Don Glenn's Biography


Native Earthling, Singer, Songwriter, Concert Producer, Music Publisher, Electronics Technician, Website Designer, All Remodel Trades and most Unique Guitarist! (Don is missing fingers on his left hand and has developed a style of percussion & slide guitar like no other.)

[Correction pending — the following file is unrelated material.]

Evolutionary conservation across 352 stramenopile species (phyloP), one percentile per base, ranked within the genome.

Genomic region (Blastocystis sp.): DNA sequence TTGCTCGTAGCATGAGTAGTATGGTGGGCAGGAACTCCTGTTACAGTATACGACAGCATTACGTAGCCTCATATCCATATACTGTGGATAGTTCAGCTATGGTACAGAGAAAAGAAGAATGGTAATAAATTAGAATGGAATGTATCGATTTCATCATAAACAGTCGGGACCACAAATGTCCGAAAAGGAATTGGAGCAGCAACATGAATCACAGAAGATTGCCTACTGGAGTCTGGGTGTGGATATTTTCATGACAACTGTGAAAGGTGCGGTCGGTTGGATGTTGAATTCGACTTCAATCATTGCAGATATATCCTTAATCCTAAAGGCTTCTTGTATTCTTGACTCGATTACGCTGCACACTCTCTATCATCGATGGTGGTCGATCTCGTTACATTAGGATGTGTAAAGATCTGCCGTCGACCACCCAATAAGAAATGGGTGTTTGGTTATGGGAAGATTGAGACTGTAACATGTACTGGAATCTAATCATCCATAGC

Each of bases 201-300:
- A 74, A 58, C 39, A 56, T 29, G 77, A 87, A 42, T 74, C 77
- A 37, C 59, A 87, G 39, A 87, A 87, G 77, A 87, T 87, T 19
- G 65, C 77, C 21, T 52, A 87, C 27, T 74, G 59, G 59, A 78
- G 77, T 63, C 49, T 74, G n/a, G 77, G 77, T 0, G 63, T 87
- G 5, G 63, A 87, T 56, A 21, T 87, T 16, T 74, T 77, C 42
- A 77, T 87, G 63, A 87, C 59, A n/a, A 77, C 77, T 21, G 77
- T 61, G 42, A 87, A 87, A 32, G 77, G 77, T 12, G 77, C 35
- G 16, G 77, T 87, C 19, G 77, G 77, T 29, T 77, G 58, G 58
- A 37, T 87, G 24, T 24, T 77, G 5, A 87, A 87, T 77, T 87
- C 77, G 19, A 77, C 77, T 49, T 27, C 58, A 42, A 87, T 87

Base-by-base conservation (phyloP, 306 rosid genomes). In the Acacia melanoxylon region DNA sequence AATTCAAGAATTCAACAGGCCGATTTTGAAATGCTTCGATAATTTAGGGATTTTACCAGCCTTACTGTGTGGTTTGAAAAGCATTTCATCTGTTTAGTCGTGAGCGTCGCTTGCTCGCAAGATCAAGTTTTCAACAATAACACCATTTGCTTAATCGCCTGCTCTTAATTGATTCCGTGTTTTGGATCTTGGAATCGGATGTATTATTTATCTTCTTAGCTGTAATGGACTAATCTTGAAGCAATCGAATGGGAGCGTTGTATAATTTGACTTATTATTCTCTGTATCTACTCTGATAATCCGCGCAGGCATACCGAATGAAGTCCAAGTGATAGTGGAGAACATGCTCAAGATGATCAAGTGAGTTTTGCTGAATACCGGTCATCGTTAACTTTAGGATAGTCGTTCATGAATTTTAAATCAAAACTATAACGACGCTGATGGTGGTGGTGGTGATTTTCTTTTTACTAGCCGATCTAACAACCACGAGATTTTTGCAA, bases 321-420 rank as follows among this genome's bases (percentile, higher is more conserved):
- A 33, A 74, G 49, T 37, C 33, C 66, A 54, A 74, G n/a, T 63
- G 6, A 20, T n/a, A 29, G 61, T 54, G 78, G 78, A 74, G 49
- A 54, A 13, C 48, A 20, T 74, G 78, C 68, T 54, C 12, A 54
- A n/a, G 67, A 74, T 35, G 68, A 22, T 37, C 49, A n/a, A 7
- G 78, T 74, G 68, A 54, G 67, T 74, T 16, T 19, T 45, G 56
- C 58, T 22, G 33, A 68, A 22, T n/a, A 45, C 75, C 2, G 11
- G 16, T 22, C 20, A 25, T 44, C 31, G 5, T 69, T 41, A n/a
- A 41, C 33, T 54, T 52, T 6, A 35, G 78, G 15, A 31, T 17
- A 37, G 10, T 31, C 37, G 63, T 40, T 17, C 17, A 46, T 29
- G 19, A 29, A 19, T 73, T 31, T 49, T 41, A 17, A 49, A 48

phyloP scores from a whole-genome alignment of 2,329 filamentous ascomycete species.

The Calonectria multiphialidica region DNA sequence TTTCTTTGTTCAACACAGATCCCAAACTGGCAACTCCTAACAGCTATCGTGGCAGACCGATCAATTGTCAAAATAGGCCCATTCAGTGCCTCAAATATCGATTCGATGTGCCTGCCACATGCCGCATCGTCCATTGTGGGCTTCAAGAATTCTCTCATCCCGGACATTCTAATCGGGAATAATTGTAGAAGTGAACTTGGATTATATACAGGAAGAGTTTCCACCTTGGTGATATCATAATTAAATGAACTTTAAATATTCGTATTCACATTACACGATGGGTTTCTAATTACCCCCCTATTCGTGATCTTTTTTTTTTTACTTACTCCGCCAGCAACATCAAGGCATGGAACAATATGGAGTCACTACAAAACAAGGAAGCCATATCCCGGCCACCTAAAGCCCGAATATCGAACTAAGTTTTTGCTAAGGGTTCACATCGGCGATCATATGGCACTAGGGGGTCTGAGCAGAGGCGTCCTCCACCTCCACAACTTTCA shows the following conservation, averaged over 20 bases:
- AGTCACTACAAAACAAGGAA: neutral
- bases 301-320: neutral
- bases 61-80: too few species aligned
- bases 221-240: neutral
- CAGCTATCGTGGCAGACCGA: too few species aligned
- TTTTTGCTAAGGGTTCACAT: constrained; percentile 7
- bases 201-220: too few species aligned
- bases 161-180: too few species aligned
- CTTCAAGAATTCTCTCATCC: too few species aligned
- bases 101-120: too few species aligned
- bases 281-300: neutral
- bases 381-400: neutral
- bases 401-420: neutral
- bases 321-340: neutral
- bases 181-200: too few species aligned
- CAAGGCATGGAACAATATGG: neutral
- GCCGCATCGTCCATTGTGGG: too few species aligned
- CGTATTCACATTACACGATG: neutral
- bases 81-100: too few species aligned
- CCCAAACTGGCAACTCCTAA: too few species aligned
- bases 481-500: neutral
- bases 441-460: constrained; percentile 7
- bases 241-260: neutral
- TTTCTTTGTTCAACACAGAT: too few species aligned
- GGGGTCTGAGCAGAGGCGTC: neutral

Don is most well known for his involvement as "Chief" of Seattle Peace Concerts' free summer concert series that have graced Seattle Parks since 1981. Don attributes its longevity to the underlying spiritual nature of the gatherings. "Were all made of the same star dust, connected to each other and everything else in the universe. Every atom connected to every other atom. Oneness is a scientific fact. Each of us are a different point of view of the same Life. Everything is related. The trees are part of our lungs, the oceans and rivers are our blood and the earth is our body. The Seattle Peace Concerts are meant to be an example of how our human family can come together in the spirit of cooperation and individual responsibility to celebrate life and help turn the tide of environmental self destruction."